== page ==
Home Oxygen Services provide oxygen concentrators, portable oxygen tanks and nebulizers to the patients of Sanders County and its surrounding communities. Every home oxygen patient is seen by a Respiratory Therapist at least once every three months (not including nebulizer patients).
Continuous positive airway pressure (CPAP) therapy uses a machine to help a person who has obstructive sleep apnea (OSA) breathe more easily during sleep. A CPAP machine increases air pressure in your throat so that your airway does not collapse when you breathe in. When you use CPAP, your bed partner may sleep better, too.
You use CPAP at home every night while you sleep. The CPAP machine will have one of the following:
- A mask that covers your nose and mouth
- A mask that covers your nose only—called nasal continuous positive airway pressure, or NCPAP (this type of mask is most common)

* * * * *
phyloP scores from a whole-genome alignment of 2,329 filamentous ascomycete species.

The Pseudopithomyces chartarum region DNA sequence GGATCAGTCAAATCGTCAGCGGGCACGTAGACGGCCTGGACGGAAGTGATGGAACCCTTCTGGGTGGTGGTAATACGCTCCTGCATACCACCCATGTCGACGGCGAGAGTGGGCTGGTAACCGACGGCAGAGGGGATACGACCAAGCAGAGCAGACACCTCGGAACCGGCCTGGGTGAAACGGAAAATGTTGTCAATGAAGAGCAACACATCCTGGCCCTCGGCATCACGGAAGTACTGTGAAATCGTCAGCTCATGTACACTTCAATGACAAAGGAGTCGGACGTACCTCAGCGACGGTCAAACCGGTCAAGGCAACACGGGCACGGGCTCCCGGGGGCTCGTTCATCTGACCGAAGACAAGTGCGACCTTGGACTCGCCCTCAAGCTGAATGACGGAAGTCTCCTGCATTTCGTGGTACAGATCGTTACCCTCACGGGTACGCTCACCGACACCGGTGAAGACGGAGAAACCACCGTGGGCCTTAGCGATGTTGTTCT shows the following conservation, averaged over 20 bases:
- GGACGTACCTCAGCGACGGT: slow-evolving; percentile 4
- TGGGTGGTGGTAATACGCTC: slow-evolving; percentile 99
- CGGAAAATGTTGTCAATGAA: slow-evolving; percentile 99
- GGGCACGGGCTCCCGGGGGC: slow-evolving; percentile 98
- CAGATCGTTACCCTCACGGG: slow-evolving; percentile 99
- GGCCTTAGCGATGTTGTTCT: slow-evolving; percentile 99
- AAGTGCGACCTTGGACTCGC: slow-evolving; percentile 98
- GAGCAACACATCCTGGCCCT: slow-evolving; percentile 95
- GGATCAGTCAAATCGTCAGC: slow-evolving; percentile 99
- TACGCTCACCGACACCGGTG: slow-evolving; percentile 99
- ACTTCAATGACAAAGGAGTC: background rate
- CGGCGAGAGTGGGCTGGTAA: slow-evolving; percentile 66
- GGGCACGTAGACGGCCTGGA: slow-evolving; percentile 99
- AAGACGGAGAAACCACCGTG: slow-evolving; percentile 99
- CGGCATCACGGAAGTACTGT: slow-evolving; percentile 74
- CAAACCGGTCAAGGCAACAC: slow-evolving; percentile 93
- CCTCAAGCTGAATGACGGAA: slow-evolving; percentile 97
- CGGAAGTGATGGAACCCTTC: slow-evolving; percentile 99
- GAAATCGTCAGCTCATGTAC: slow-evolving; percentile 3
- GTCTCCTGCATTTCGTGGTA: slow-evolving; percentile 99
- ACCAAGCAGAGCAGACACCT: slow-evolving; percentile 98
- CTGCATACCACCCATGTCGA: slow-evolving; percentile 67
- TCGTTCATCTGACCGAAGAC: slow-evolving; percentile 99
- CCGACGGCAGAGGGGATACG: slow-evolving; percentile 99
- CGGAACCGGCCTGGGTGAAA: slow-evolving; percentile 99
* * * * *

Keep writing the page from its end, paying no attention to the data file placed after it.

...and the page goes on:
- Prongs that fit into your nose
How Well It Works
Overall, CPAP is effective for moderate and severe obstructive sleep apnea. Research shows that continuous positive airway pressure decreases daytime sleepiness, especially in those with moderate to severe sleep apnea. But CPAP may not be as effective for people who have mild sleep apnea.
Studies show that in people who have moderate to severe sleep apnea, nasal continuous positive airway pressure lowers blood pressure during both the day and the night.
People with coronary artery disease who use CPAP for sleep apnea are less likely to have heart problems such as heart failure.
You can expect mild discomfort in the morning when you first start using CPAP. Talk with your doctor if you do not feel comfortable after a few days.
Click here to read one patient's experience.